Those who follow me on Twitter and read Past the Wire regularly, know that I often use The Ragozin Sheets as one of the tools in my arsenal. I also use Thorograph at times. I learned how to read the sheets in the mid eighties from “Teddy”. If you don’t know who Teddy is you should. I welcome any “sheet” questions during my segments. You can learn about the value of the sheets here.
If this wasn’t enough, Elite offers as regular guests, professional handicappers:
Daniel Cronin, also known as Keeneland Dan or Fat Bald Racing Guy, soon to be Skinny Bald Racing Guy. www.FatBaldGuyRacing.com
John Mooney, also known as Zenyatta John. www.pick4win.com
Both these guys have excellent records, do their homework, and put their all into it. If they didn’t have good opinions, they wouldn’t be around this long.
As for me, although I’ve tweeted and given out my share of winners, some at very nice prices, I generally don’t give out my plays as I am a professional and play for a living. I do try and teach and help people learn the game, a lot of that through the Past the Wire column, and as my Twitter timeline will reflect, if you ask me who I like I’ll tell you. Many times it has paid to ask. I have made exceptions on maybe three of the big days and offered my picks and webinars. I’m also making an exception with Elite Racing Network, as I believe in their concept and what they are doing, and I’m excited to help. I’ll be a regular contributor and as “The Pick 6 King” you can expect a good single or a good bet against on those big carryover days.
Now for the negatives. There really aren’t many. They don’t show the races which some people may not like, but if you are at the track with your laptop or tablet, then you are watching the races there. If you are playing from home, as I often do nowadays, I’m watching the live track feed on Roberts through DISH Network so it’s a perfect set up. There is also your ADW.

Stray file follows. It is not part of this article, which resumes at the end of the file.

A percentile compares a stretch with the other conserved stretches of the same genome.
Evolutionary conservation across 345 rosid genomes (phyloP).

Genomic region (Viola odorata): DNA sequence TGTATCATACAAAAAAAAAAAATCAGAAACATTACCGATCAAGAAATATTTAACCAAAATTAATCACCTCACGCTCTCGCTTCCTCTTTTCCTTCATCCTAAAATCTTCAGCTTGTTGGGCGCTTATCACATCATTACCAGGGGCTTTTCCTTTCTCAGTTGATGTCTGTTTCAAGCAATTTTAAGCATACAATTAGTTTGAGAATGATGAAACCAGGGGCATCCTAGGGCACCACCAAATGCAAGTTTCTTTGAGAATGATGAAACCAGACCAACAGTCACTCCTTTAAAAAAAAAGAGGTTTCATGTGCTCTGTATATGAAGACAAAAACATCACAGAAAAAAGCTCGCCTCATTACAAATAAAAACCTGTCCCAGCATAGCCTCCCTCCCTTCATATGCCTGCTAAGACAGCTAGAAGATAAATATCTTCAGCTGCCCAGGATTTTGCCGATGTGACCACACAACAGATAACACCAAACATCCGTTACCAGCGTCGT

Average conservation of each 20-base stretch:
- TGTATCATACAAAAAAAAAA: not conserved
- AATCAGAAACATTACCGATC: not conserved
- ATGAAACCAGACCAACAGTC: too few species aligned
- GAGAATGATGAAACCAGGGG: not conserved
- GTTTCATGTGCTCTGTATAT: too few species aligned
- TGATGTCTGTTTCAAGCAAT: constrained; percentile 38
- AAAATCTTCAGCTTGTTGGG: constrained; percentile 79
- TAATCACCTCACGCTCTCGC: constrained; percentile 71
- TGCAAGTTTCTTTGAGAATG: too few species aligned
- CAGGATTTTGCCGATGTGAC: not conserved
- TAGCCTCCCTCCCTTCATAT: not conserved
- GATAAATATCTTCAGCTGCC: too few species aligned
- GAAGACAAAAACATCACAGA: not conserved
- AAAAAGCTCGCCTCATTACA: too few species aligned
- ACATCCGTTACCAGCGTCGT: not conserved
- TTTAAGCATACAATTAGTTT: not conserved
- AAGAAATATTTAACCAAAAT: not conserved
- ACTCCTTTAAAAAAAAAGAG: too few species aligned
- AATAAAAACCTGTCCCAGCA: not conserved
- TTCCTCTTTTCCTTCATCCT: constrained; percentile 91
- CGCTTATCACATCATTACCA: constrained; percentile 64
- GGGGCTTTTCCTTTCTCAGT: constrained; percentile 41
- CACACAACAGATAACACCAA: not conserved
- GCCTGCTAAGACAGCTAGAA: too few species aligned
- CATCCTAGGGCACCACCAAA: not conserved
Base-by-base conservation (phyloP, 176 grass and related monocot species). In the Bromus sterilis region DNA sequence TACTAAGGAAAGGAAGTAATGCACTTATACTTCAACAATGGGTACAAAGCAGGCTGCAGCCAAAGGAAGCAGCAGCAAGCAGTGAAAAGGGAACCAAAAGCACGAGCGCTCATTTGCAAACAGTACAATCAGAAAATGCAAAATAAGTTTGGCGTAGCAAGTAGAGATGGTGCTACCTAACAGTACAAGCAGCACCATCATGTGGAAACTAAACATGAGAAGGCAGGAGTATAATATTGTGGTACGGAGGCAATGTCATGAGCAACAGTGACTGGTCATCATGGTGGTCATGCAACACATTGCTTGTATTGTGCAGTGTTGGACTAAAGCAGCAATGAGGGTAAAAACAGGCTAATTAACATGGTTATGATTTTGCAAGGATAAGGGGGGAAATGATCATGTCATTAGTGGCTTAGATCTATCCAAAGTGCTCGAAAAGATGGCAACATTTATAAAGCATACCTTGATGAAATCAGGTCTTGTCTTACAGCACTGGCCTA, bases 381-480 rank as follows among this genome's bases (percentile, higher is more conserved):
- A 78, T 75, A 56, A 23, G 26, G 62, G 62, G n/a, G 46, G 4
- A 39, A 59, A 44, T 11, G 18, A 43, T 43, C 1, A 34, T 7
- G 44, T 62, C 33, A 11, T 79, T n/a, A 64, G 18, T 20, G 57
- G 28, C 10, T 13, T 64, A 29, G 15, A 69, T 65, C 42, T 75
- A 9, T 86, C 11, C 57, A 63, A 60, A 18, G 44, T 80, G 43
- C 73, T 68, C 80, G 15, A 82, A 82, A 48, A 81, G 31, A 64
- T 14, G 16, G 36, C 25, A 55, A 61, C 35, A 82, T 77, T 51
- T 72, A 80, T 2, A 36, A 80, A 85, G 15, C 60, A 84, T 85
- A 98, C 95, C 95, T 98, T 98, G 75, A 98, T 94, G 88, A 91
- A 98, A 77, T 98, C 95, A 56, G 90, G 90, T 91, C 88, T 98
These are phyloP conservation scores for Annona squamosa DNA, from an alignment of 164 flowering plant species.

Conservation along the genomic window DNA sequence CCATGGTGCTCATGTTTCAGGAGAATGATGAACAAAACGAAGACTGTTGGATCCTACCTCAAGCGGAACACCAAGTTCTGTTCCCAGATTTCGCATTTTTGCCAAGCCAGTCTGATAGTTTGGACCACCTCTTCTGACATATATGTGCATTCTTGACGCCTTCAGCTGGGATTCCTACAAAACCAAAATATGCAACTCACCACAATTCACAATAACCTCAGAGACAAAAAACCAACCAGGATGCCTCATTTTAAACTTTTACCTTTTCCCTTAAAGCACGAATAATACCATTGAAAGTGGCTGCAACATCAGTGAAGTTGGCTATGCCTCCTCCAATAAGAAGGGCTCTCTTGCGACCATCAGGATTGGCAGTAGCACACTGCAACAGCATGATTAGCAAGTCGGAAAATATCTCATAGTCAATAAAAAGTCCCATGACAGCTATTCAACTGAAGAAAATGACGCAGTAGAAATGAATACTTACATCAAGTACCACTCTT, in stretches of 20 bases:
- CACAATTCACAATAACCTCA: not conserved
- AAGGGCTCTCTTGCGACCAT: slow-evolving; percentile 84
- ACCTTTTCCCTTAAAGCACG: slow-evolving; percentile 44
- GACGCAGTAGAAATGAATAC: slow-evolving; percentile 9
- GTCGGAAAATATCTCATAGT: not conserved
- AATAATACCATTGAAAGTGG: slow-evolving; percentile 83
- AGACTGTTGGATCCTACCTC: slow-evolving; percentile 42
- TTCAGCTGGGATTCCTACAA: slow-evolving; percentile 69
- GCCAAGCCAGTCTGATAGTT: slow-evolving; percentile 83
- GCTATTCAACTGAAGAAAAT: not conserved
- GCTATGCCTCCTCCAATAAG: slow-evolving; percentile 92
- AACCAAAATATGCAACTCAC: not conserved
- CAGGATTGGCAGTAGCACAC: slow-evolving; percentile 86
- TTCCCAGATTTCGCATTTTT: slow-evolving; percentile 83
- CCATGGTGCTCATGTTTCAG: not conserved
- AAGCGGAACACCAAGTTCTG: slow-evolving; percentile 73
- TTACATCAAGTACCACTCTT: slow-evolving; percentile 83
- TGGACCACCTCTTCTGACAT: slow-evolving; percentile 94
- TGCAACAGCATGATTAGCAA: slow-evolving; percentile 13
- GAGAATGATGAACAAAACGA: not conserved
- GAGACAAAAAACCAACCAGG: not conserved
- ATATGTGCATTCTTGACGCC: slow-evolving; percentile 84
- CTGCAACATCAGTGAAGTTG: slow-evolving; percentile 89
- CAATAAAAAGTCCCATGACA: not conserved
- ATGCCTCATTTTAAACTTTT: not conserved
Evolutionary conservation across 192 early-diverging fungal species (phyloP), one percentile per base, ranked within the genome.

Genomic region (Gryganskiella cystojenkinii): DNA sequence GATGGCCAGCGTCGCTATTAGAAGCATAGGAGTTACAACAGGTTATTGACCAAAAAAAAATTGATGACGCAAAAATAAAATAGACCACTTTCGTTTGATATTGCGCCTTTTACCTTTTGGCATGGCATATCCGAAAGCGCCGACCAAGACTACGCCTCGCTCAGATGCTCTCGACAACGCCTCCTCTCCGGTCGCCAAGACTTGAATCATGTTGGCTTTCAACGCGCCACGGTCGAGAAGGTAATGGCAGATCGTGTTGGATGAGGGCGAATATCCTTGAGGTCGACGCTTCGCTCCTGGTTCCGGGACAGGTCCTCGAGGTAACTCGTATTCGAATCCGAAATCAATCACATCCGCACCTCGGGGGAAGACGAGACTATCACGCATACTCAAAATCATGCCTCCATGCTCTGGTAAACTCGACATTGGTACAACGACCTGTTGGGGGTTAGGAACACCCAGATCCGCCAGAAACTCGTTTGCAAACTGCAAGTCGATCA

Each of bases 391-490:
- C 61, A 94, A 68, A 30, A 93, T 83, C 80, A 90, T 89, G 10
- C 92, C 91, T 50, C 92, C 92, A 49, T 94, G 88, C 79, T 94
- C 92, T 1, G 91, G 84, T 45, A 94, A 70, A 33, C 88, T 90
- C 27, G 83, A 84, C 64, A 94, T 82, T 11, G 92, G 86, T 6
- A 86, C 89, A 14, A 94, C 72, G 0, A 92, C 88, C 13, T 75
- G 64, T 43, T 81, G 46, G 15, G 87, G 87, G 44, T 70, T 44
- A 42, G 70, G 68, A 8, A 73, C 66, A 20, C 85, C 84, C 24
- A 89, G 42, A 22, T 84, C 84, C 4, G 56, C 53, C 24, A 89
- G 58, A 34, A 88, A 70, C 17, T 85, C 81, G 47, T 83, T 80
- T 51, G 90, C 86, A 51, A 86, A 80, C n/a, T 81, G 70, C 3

As a new and evolving venture, when they go to breaks there are no advertisements. I’m fine with this but I’m sure it will change. Frankly it’s a good time to catch up.
That’s about it in the negative department. It is membership based with a subscription but a review of their packages and what you get in return negates the nominal cost.
Elite readily admits there are changes and interesting plans for the future, and that they are willing to adapt to what works and what their subscribers want. That is a sound plan going forward and they are already carving out their own niche. Now for the original question, is the Elite Racing Network Elite? Well you can ask anyone who listened to Phil D’Amato, or Corey Black, or look at the level of experience and dedication they offer and answer that question yourself. If you prefer asking me I’d say yes.
Phil D’Amato, more like High One Hundred and Five
NYRA for cutting the replay show, we want more coverage not less